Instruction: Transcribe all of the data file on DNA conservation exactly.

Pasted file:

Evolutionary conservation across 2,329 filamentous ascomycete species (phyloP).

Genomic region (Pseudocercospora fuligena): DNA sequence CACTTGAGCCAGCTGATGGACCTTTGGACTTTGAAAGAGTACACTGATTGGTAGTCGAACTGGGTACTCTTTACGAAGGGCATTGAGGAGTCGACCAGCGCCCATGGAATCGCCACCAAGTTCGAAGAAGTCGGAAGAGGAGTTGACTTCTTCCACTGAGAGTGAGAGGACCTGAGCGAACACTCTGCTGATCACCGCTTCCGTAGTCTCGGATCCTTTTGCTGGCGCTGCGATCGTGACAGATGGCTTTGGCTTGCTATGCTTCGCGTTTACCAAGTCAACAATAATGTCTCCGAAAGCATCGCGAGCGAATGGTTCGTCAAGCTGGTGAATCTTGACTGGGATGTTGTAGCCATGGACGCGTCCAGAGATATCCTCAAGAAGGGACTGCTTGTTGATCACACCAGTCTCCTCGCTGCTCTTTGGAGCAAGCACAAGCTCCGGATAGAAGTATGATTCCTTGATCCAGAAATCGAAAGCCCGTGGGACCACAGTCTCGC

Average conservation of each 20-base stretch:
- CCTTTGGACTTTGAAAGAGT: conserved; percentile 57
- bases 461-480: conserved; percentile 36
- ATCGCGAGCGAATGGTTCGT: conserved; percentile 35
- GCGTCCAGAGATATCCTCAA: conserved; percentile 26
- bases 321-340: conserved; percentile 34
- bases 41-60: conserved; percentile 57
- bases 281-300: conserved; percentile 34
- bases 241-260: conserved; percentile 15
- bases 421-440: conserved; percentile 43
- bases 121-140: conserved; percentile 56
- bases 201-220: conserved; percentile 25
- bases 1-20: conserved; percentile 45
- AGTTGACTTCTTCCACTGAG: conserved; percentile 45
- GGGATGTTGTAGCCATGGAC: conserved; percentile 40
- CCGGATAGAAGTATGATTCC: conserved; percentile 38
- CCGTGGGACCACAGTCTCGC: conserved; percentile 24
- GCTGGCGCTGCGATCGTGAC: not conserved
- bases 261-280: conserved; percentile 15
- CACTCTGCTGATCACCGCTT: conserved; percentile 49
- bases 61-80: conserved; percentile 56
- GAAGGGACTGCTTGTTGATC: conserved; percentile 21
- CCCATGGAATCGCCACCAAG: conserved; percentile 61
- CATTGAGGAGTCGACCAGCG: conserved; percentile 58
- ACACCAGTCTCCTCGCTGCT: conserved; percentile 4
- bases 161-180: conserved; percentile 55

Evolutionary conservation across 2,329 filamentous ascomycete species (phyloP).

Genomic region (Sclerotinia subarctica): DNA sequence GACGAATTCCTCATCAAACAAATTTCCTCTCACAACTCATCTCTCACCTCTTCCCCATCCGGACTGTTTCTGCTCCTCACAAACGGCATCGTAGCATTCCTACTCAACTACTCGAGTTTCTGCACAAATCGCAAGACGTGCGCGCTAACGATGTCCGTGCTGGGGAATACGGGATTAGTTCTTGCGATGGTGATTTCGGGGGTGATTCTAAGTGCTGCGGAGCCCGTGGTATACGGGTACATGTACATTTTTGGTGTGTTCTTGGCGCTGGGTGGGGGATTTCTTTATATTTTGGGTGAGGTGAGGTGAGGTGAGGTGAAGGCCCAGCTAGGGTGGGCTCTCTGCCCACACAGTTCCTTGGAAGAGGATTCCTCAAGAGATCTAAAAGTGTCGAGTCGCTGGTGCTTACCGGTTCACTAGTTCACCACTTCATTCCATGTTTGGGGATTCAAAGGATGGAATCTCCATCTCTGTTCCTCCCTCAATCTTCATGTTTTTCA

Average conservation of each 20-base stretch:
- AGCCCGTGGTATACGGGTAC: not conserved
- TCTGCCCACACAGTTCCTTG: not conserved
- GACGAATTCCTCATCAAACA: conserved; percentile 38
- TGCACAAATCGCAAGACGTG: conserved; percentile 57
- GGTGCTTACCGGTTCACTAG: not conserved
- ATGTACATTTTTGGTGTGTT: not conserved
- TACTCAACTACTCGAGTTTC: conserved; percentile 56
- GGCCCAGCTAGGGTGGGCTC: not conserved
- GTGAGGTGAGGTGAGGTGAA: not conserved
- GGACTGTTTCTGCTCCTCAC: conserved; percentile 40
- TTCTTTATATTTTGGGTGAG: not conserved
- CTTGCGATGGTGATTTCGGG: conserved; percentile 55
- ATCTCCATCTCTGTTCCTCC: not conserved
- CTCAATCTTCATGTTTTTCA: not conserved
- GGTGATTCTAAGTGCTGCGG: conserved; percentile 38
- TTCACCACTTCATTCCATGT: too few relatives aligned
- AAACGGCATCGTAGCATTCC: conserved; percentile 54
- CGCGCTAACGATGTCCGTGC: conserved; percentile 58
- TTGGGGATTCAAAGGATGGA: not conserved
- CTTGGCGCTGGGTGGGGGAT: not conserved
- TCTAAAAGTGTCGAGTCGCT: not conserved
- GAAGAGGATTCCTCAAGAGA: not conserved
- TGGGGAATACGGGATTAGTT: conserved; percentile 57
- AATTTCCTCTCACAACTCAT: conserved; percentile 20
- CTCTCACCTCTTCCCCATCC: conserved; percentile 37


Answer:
Evolutionary conservation across 2,329 filamentous ascomycete species (phyloP).

Genomic region (Pseudocercospora fuligena): DNA sequence CACTTGAGCCAGCTGATGGACCTTTGGACTTTGAAAGAGTACACTGATTGGTAGTCGAACTGGGTACTCTTTACGAAGGGCATTGAGGAGTCGACCAGCGCCCATGGAATCGCCACCAAGTTCGAAGAAGTCGGAAGAGGAGTTGACTTCTTCCACTGAGAGTGAGAGGACCTGAGCGAACACTCTGCTGATCACCGCTTCCGTAGTCTCGGATCCTTTTGCTGGCGCTGCGATCGTGACAGATGGCTTTGGCTTGCTATGCTTCGCGTTTACCAAGTCAACAATAATGTCTCCGAAAGCATCGCGAGCGAATGGTTCGTCAAGCTGGTGAATCTTGACTGGGATGTTGTAGCCATGGACGCGTCCAGAGATATCCTCAAGAAGGGACTGCTTGTTGATCACACCAGTCTCCTCGCTGCTCTTTGGAGCAAGCACAAGCTCCGGATAGAAGTATGATTCCTTGATCCAGAAATCGAAAGCCCGTGGGACCACAGTCTCGC

Average conservation of each 20-base stretch:
- CCTTTGGACTTTGAAAGAGT: conserved; percentile 57
- bases 461-480: conserved; percentile 36
- ATCGCGAGCGAATGGTTCGT: conserved; percentile 35
- GCGTCCAGAGATATCCTCAA: conserved; percentile 26
- bases 321-340: conserved; percentile 34
- bases 41-60: conserved; percentile 57
- bases 281-300: conserved; percentile 34
- bases 241-260: conserved; percentile 15
- bases 421-440: conserved; percentile 43
- bases 121-140: conserved; percentile 56
- bases 201-220: conserved; percentile 25
- bases 1-20: conserved; percentile 45
- AGTTGACTTCTTCCACTGAG: conserved; percentile 45
- GGGATGTTGTAGCCATGGAC: conserved; percentile 40
- CCGGATAGAAGTATGATTCC: conserved; percentile 38
- CCGTGGGACCACAGTCTCGC: conserved; percentile 24
- GCTGGCGCTGCGATCGTGAC: not conserved
- bases 261-280: conserved; percentile 15
- CACTCTGCTGATCACCGCTT: conserved; percentile 49
- bases 61-80: conserved; percentile 56
- GAAGGGACTGCTTGTTGATC: conserved; percentile 21
- CCCATGGAATCGCCACCAAG: conserved; percentile 61
- CATTGAGGAGTCGACCAGCG: conserved; percentile 58
- ACACCAGTCTCCTCGCTGCT: conserved; percentile 4
- bases 161-180: conserved; percentile 55

Evolutionary conservation across 2,329 filamentous ascomycete species (phyloP).

Genomic region (Sclerotinia subarctica): DNA sequence GACGAATTCCTCATCAAACAAATTTCCTCTCACAACTCATCTCTCACCTCTTCCCCATCCGGACTGTTTCTGCTCCTCACAAACGGCATCGTAGCATTCCTACTCAACTACTCGAGTTTCTGCACAAATCGCAAGACGTGCGCGCTAACGATGTCCGTGCTGGGGAATACGGGATTAGTTCTTGCGATGGTGATTTCGGGGGTGATTCTAAGTGCTGCGGAGCCCGTGGTATACGGGTACATGTACATTTTTGGTGTGTTCTTGGCGCTGGGTGGGGGATTTCTTTATATTTTGGGTGAGGTGAGGTGAGGTGAGGTGAAGGCCCAGCTAGGGTGGGCTCTCTGCCCACACAGTTCCTTGGAAGAGGATTCCTCAAGAGATCTAAAAGTGTCGAGTCGCTGGTGCTTACCGGTTCACTAGTTCACCACTTCATTCCATGTTTGGGGATTCAAAGGATGGAATCTCCATCTCTGTTCCTCCCTCAATCTTCATGTTTTTCA

Average conservation of each 20-base stretch:
- AGCCCGTGGTATACGGGTAC: not conserved
- TCTGCCCACACAGTTCCTTG: not conserved
- GACGAATTCCTCATCAAACA: conserved; percentile 38
- TGCACAAATCGCAAGACGTG: conserved; percentile 57
- GGTGCTTACCGGTTCACTAG: not conserved
- ATGTACATTTTTGGTGTGTT: not conserved
- TACTCAACTACTCGAGTTTC: conserved; percentile 56
- GGCCCAGCTAGGGTGGGCTC: not conserved
- GTGAGGTGAGGTGAGGTGAA: not conserved
- GGACTGTTTCTGCTCCTCAC: conserved; percentile 40
- TTCTTTATATTTTGGGTGAG: not conserved
- CTTGCGATGGTGATTTCGGG: conserved; percentile 55
- ATCTCCATCTCTGTTCCTCC: not conserved
- CTCAATCTTCATGTTTTTCA: not conserved
- GGTGATTCTAAGTGCTGCGG: conserved; percentile 38
- TTCACCACTTCATTCCATGT: too few relatives aligned
- AAACGGCATCGTAGCATTCC: conserved; percentile 54
- CGCGCTAACGATGTCCGTGC: conserved; percentile 58
- TTGGGGATTCAAAGGATGGA: not conserved
- CTTGGCGCTGGGTGGGGGAT: not conserved
- TCTAAAAGTGTCGAGTCGCT: not conserved
- GAAGAGGATTCCTCAAGAGA: not conserved
- TGGGGAATACGGGATTAGTT: conserved; percentile 57
- AATTTCCTCTCACAACTCAT: conserved; percentile 20
- CTCTCACCTCTTCCCCATCC: conserved; percentile 37